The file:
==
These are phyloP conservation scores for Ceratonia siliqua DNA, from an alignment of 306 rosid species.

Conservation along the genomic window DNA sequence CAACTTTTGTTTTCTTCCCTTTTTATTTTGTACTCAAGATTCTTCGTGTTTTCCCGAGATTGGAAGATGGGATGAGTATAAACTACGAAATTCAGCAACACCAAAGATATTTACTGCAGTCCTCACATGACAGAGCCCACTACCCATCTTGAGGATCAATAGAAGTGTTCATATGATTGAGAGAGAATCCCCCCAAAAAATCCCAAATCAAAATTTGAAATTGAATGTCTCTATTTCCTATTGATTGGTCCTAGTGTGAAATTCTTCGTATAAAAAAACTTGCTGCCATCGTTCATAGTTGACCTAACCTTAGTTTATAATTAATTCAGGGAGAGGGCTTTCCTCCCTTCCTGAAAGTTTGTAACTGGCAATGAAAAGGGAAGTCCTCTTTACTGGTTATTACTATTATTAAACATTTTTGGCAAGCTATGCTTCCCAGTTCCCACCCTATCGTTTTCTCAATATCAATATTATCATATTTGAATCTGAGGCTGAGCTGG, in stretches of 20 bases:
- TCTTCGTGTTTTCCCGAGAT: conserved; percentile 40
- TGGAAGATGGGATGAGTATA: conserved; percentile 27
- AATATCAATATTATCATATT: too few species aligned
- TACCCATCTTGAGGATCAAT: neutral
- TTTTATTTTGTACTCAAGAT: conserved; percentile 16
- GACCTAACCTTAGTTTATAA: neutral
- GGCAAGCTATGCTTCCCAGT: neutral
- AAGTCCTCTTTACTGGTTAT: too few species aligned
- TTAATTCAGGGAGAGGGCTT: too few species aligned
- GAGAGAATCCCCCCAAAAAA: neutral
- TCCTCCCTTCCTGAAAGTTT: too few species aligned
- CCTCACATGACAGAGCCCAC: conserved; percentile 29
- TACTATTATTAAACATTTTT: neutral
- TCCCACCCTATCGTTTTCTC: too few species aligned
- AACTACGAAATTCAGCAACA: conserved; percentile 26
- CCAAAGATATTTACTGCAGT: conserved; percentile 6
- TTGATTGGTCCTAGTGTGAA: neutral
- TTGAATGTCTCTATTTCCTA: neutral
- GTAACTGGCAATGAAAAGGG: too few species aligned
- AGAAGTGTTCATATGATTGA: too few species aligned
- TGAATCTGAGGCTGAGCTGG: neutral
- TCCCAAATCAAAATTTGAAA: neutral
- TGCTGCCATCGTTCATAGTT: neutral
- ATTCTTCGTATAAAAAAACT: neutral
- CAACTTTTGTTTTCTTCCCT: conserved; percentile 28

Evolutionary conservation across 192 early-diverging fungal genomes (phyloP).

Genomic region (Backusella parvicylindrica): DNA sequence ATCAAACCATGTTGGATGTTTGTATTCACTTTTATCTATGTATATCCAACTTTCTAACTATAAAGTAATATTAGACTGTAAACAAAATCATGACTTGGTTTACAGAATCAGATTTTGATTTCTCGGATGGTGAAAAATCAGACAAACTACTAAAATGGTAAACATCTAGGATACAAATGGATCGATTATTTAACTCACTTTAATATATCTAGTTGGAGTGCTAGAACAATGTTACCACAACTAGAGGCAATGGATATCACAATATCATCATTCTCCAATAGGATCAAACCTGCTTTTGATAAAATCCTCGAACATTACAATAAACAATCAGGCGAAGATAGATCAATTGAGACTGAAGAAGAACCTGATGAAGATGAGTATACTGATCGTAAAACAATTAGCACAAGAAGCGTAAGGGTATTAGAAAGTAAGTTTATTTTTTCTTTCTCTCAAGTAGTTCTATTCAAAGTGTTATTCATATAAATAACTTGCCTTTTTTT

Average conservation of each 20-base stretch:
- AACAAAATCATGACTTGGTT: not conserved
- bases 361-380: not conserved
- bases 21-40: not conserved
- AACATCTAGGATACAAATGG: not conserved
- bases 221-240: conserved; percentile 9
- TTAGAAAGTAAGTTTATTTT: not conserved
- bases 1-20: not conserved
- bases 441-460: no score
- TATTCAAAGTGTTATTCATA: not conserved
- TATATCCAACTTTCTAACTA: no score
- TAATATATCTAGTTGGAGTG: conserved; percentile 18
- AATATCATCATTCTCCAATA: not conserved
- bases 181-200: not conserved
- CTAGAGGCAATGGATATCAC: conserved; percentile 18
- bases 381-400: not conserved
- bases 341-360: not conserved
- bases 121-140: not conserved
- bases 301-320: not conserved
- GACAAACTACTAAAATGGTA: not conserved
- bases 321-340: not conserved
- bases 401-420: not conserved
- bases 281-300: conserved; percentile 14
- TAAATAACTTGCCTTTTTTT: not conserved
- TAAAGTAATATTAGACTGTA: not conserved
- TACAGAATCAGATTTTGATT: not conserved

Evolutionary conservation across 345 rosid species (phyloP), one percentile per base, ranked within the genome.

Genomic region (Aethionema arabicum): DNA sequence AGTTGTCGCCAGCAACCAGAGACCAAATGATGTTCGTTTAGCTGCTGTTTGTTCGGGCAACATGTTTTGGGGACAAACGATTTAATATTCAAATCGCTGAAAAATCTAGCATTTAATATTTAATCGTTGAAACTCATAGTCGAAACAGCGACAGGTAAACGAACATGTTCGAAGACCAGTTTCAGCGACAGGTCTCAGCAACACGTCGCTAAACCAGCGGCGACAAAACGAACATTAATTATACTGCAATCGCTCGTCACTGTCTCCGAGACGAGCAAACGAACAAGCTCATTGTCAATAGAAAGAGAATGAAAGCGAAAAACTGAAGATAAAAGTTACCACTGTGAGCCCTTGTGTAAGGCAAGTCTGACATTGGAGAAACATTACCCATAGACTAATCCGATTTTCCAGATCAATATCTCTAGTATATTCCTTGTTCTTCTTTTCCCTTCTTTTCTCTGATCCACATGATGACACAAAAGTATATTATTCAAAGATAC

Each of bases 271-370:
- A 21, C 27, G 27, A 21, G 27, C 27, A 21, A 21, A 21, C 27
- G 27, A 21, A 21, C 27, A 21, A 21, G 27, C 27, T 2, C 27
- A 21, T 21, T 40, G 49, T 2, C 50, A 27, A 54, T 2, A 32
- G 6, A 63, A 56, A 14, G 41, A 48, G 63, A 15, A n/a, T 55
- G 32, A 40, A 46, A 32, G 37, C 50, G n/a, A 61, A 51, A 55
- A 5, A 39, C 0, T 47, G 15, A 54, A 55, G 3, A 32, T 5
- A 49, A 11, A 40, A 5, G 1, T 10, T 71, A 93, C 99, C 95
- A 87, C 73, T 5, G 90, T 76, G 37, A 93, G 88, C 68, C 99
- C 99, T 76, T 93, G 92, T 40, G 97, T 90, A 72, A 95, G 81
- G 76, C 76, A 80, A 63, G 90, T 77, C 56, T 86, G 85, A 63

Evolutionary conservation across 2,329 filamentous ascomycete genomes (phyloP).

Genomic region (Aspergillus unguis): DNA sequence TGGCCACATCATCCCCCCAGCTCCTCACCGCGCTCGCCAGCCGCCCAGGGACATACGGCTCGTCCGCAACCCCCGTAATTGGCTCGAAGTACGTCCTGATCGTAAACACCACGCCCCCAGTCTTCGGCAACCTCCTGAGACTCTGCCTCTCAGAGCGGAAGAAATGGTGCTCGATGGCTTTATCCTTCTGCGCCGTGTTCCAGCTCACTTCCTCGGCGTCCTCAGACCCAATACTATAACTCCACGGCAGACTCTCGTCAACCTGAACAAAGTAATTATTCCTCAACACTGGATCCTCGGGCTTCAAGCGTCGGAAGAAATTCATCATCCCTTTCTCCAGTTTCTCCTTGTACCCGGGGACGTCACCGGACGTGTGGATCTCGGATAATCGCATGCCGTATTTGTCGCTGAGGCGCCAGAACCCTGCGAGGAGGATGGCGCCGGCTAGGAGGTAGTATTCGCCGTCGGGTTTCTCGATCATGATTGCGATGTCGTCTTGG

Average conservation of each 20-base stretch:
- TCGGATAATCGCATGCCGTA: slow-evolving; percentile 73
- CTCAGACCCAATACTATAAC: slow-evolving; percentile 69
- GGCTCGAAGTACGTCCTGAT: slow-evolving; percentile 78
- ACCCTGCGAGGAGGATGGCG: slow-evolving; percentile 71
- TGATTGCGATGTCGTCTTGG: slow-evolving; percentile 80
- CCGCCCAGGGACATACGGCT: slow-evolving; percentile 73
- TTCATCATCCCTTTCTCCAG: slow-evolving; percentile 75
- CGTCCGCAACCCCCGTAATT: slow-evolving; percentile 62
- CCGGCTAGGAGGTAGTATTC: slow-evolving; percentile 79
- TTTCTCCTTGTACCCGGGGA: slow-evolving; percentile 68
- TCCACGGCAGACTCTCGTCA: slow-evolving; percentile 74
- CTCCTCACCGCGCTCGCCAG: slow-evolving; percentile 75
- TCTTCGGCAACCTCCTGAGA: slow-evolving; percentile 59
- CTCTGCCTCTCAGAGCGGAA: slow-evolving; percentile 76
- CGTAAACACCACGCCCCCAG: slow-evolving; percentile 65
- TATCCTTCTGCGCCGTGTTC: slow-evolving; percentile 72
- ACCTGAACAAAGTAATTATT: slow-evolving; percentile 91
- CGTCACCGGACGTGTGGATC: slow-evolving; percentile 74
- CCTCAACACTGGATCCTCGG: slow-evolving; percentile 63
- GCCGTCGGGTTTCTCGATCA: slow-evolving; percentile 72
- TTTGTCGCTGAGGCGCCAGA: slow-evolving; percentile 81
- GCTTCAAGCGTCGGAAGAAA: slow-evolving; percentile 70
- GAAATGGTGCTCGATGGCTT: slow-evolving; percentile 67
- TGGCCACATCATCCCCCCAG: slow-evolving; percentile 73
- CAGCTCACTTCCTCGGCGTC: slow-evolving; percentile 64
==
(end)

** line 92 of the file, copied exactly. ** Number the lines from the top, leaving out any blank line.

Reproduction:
- TTTGTCGCTGAGGCGCCAGA: slow-evolving; percentile 81